This year's Earth Day on April 22 celebrates trees, with the ambitious goal of planting 7.8 billion—one for every person on the planet—by 2020. (Full story:
  1. El Arbol del Tule, Oaxaca, Mexico
    Like a living cathedral, the tree known as El Arbol del Tule, outside Oaxaca, Mexico, dwarfs the Church of the Assumption. The tree’s 50-foot (15-meter) diameter trunk supports branches the length of two tennis courts. In 1992, to mitigate the damage caused by car exhaust and a falling water table, the government rerouted the Pan-American Highway and approved a grant to dig a well for the tree. (Photo by Diane Cook and Len Jenshel, National Geographic)
  2. Friendship Trees, Yoshino Cherry, National Mall and Memorial Parks, Tidal Basin, Washington, D.C.
    Eliza Ruhamah Scidmore, a writer, photographer, and editor for National Geographic in its early days, visited Japan for the first time in 1885 and was enchanted by the blooming cherry trees that edged the Sumida River in Tokyo. After returning home, she petitioned officials in Washington, D.C., to plant trees like those she’d seen in Japan in the barren areas around the Capitol. (Photo by Diane Cook and Len Jenshel, National Geographic)
  3. Luna, Redwood, Redwood Forest, Stafford, California
    The biography of the thousand-year-old coastal redwood known as Luna in Northern California’s Humboldt County includes a chapter in which the life of the tree is conjoined with that of activist Julia Butterfly Hill. In 1997, Hill climbed the tree, threatened by logging operations of the Pacific Lumber Company, and stayed there for more than two years. (Photo by Diane Cook and Len Jenshel, National Geographic)
  4. Tanzlinde, Linden, Peesten, Germany
    In Germany, the linden is a tree for lovers; in Scandinavia, a favorite haunt of elves, and after dipping his madeleine in tea made from linden flowers, Marcel Proust’s protagonist, Charles Swann, fell into a remembrance of things past. In many parts of Europe, it was believed that only the truth could be spoken under its branches, and so judicial hearings were held under its aegis. (Photo by Diane Cook and Len Jenshel, National Geographic)
  5. Discovery Tree, Sequoia, Calaveras Big Trees State Park, California
    In 1852, a hunter chasing a wounded bear near one of the mining camps that mushroomed during the gold rush stumbled on a tree more than 280 feet tall. The find sparked a “green rush,” as speculators swooped in to commercialize the discovery. They stripped the bark and sent it to be exhibited in San Francisco and New York. A year later, the sequoia itself was cut down. The stump was used as a platform for tea dances. (Photo by Diane Cook and Len Jenshel, National Geographic)
  6. Pando, Quaking Aspen, Fish Lake National Forest, Utah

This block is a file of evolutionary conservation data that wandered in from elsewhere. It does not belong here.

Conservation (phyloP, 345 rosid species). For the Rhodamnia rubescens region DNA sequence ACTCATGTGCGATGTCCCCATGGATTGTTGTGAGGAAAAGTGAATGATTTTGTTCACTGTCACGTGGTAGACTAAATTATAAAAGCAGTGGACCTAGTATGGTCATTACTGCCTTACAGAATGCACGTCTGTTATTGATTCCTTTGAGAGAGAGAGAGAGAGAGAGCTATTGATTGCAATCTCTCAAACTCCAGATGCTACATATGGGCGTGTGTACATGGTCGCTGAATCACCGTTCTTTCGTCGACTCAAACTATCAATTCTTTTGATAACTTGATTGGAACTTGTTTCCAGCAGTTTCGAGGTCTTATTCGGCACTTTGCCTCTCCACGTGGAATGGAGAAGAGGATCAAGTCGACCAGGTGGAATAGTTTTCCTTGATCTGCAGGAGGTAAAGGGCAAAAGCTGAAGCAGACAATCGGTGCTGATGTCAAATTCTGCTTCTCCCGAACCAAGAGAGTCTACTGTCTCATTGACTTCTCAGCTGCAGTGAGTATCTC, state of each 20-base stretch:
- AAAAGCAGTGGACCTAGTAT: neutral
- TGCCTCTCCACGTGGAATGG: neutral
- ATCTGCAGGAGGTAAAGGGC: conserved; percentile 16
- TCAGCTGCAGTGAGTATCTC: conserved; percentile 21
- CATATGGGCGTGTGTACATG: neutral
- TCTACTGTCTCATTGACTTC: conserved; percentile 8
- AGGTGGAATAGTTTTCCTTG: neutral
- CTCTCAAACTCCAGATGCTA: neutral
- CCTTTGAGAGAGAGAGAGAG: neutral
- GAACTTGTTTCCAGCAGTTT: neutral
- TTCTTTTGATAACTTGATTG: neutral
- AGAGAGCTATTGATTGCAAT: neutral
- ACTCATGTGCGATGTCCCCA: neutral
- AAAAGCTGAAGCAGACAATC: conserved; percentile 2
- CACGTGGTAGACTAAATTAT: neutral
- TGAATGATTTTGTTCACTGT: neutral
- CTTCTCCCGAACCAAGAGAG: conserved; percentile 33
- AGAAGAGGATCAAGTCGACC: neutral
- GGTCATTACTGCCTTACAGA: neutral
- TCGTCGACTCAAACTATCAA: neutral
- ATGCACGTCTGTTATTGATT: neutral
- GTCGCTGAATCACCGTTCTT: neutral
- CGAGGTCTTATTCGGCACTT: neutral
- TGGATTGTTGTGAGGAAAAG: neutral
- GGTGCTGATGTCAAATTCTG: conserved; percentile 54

Though it sounds like the creation of a sci-fi writer, the Pando clone, made up of 47,000 tree trunks, covering 106 acres, and weighing in excess of 13 million pounds, is actually a single organism—a quaking aspen. The clone starts as a single seed and spreads (pando is Latin for “I spread”) by sending up shoots from its expanding root system. Each trunk is genetically identical. (Photo by Diane Cook and Len Jenshel, National Geographic)
  7. Walt Whitman Civil War Witness Trees, Catalpa, Fredericksburg and Spotsylvania National Military Park, Fredericksburg, Virginia
    In December 1862, after seeing his brother’s name on a list of the wounded at Fredericksburg, Virginia, Walt Whitman rushed from his home in Brooklyn to search hospitals near the site of one of the Civil War’s deadliest battles, and confronted the ghastly reality of war. At Chatham Manor, a makeshift field hospital, he saw amputated arms and legs tossed out of a window into a growing pile under two catalpa trees. (Photo by Diane Cook and Len Jenshel, National Geographic)
  8. Bunut Bolong, Banyan, Asahduren Village, Bali, Indonesia
    The banyan tree is one of the most venerated trees in Asia. In Hindu mythology, it is the tree that fulfills wishes. The Bodhi tree, which Buddha sat under for seven days to attain enlightenment, was also a type of banyan. This example, known as the Bonut Bolong, grows on a steep hillside in Bali, Indonesia. (Photo by Diane Cook and Len Jenshel, National Geographic)
  9. Sacred Tree Shrine, Neem, Sardar Sweet Shop, Bhojubeer District, Varanasi, Uttar Pradesh, India
    It began with a cart that sold sweets parked in Varanasi under a Neem tree—a species sacred in India. Each day, Deepak Tadaw and his family would worship the tree, and each day, business incrementally improved. Because a Hindu would never chop down a Neem tree, which is the embodiment of Shitala, the goddess of good fortune, the family built their sweet shop around the tree. (Photo by Diane Cook and Len Jenshel, National Geographic)
  10. Wedding Oak, Live Oak, San Saba, Texas
    The romantic lore of the tree just outside the town of San Saba, Texas, known as the Wedding Oak, began, it is said, with Native Americans who held meetings, ceremonies, and weddings under its shade, but the association of trees with love began long before. In Greek mythology, Orpheus, who reclaimed his dearest Eurydice from the underworld, played her a love song on his lyre, causing an elm grove to grow on the spot. (Photo by Diane Cook and Len Jenshel, National Geographic)